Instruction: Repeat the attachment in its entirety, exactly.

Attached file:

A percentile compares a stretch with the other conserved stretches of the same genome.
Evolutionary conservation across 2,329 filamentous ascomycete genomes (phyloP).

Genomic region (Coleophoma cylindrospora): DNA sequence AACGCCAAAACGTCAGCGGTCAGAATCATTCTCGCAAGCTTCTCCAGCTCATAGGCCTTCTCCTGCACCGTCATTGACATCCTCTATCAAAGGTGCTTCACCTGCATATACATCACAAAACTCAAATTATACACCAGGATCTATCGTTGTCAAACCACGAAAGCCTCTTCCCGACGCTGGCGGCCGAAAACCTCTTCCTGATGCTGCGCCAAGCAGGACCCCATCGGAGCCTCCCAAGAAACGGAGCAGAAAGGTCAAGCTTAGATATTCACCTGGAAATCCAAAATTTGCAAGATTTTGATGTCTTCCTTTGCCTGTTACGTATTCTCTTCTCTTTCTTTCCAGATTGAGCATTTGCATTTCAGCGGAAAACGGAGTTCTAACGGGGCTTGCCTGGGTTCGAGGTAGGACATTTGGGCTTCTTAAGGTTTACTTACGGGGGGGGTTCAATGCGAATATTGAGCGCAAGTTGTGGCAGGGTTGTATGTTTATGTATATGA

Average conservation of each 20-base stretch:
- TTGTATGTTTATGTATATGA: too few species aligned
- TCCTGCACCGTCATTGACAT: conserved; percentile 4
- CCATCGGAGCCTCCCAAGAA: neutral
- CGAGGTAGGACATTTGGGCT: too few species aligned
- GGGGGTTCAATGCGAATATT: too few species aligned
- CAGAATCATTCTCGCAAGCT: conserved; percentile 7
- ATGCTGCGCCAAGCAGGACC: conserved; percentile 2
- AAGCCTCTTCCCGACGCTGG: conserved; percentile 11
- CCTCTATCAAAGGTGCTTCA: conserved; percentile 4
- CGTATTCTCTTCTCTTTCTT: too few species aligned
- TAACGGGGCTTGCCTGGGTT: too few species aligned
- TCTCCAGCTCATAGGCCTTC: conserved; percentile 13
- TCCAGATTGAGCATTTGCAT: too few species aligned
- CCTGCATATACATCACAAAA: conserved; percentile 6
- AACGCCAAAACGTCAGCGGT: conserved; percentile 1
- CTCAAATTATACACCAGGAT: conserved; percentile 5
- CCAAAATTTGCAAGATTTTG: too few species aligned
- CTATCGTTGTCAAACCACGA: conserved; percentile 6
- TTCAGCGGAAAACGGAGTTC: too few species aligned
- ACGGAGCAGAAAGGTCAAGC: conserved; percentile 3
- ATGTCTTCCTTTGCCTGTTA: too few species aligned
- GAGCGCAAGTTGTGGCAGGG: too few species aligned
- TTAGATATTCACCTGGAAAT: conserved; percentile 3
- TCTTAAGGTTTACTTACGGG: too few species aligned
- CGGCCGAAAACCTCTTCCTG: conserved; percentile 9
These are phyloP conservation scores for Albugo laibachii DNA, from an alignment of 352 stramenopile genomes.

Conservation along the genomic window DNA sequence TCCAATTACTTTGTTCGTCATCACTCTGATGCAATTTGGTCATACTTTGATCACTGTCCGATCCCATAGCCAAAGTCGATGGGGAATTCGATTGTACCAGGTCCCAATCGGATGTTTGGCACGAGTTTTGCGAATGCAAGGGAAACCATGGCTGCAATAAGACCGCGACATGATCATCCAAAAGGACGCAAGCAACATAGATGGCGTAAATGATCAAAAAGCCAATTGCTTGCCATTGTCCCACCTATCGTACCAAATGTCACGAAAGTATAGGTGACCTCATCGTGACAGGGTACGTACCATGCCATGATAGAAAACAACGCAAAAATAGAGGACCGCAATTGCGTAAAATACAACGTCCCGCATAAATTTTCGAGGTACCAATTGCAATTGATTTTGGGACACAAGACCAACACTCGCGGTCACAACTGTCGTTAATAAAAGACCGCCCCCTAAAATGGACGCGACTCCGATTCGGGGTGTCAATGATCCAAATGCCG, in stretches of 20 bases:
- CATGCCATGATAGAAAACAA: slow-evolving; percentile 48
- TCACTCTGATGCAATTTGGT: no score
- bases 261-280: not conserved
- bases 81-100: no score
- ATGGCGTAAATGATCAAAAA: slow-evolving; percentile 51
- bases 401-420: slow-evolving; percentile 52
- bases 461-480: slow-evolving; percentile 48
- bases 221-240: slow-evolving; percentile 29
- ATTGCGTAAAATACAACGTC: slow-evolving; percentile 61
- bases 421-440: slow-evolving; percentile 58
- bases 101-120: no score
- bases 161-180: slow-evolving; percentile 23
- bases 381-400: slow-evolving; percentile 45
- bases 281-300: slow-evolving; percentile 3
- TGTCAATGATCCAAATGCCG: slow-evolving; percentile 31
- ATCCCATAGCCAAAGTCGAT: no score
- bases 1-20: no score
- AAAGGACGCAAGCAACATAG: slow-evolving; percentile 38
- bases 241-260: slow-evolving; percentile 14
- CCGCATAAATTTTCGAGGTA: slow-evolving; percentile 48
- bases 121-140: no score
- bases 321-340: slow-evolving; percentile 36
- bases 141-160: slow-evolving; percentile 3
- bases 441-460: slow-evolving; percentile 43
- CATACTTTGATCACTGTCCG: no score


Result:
A percentile compares a stretch with the other conserved stretches of the same genome.
Evolutionary conservation across 2,329 filamentous ascomycete genomes (phyloP).

Genomic region (Coleophoma cylindrospora): DNA sequence AACGCCAAAACGTCAGCGGTCAGAATCATTCTCGCAAGCTTCTCCAGCTCATAGGCCTTCTCCTGCACCGTCATTGACATCCTCTATCAAAGGTGCTTCACCTGCATATACATCACAAAACTCAAATTATACACCAGGATCTATCGTTGTCAAACCACGAAAGCCTCTTCCCGACGCTGGCGGCCGAAAACCTCTTCCTGATGCTGCGCCAAGCAGGACCCCATCGGAGCCTCCCAAGAAACGGAGCAGAAAGGTCAAGCTTAGATATTCACCTGGAAATCCAAAATTTGCAAGATTTTGATGTCTTCCTTTGCCTGTTACGTATTCTCTTCTCTTTCTTTCCAGATTGAGCATTTGCATTTCAGCGGAAAACGGAGTTCTAACGGGGCTTGCCTGGGTTCGAGGTAGGACATTTGGGCTTCTTAAGGTTTACTTACGGGGGGGGTTCAATGCGAATATTGAGCGCAAGTTGTGGCAGGGTTGTATGTTTATGTATATGA

Average conservation of each 20-base stretch:
- TTGTATGTTTATGTATATGA: too few species aligned
- TCCTGCACCGTCATTGACAT: conserved; percentile 4
- CCATCGGAGCCTCCCAAGAA: neutral
- CGAGGTAGGACATTTGGGCT: too few species aligned
- GGGGGTTCAATGCGAATATT: too few species aligned
- CAGAATCATTCTCGCAAGCT: conserved; percentile 7
- ATGCTGCGCCAAGCAGGACC: conserved; percentile 2
- AAGCCTCTTCCCGACGCTGG: conserved; percentile 11
- CCTCTATCAAAGGTGCTTCA: conserved; percentile 4
- CGTATTCTCTTCTCTTTCTT: too few species aligned
- TAACGGGGCTTGCCTGGGTT: too few species aligned
- TCTCCAGCTCATAGGCCTTC: conserved; percentile 13
- TCCAGATTGAGCATTTGCAT: too few species aligned
- CCTGCATATACATCACAAAA: conserved; percentile 6
- AACGCCAAAACGTCAGCGGT: conserved; percentile 1
- CTCAAATTATACACCAGGAT: conserved; percentile 5
- CCAAAATTTGCAAGATTTTG: too few species aligned
- CTATCGTTGTCAAACCACGA: conserved; percentile 6
- TTCAGCGGAAAACGGAGTTC: too few species aligned
- ACGGAGCAGAAAGGTCAAGC: conserved; percentile 3
- ATGTCTTCCTTTGCCTGTTA: too few species aligned
- GAGCGCAAGTTGTGGCAGGG: too few species aligned
- TTAGATATTCACCTGGAAAT: conserved; percentile 3
- TCTTAAGGTTTACTTACGGG: too few species aligned
- CGGCCGAAAACCTCTTCCTG: conserved; percentile 9
These are phyloP conservation scores for Albugo laibachii DNA, from an alignment of 352 stramenopile genomes.

Conservation along the genomic window DNA sequence TCCAATTACTTTGTTCGTCATCACTCTGATGCAATTTGGTCATACTTTGATCACTGTCCGATCCCATAGCCAAAGTCGATGGGGAATTCGATTGTACCAGGTCCCAATCGGATGTTTGGCACGAGTTTTGCGAATGCAAGGGAAACCATGGCTGCAATAAGACCGCGACATGATCATCCAAAAGGACGCAAGCAACATAGATGGCGTAAATGATCAAAAAGCCAATTGCTTGCCATTGTCCCACCTATCGTACCAAATGTCACGAAAGTATAGGTGACCTCATCGTGACAGGGTACGTACCATGCCATGATAGAAAACAACGCAAAAATAGAGGACCGCAATTGCGTAAAATACAACGTCCCGCATAAATTTTCGAGGTACCAATTGCAATTGATTTTGGGACACAAGACCAACACTCGCGGTCACAACTGTCGTTAATAAAAGACCGCCCCCTAAAATGGACGCGACTCCGATTCGGGGTGTCAATGATCCAAATGCCG, in stretches of 20 bases:
- CATGCCATGATAGAAAACAA: slow-evolving; percentile 48
- TCACTCTGATGCAATTTGGT: no score
- bases 261-280: not conserved
- bases 81-100: no score
- ATGGCGTAAATGATCAAAAA: slow-evolving; percentile 51
- bases 401-420: slow-evolving; percentile 52
- bases 461-480: slow-evolving; percentile 48
- bases 221-240: slow-evolving; percentile 29
- ATTGCGTAAAATACAACGTC: slow-evolving; percentile 61
- bases 421-440: slow-evolving; percentile 58
- bases 101-120: no score
- bases 161-180: slow-evolving; percentile 23
- bases 381-400: slow-evolving; percentile 45
- bases 281-300: slow-evolving; percentile 3
- TGTCAATGATCCAAATGCCG: slow-evolving; percentile 31
- ATCCCATAGCCAAAGTCGAT: no score
- bases 1-20: no score
- AAAGGACGCAAGCAACATAG: slow-evolving; percentile 38
- bases 241-260: slow-evolving; percentile 14
- CCGCATAAATTTTCGAGGTA: slow-evolving; percentile 48
- bases 121-140: no score
- bases 321-340: slow-evolving; percentile 36
- bases 141-160: slow-evolving; percentile 3
- bases 441-460: slow-evolving; percentile 43
- CATACTTTGATCACTGTCCG: no score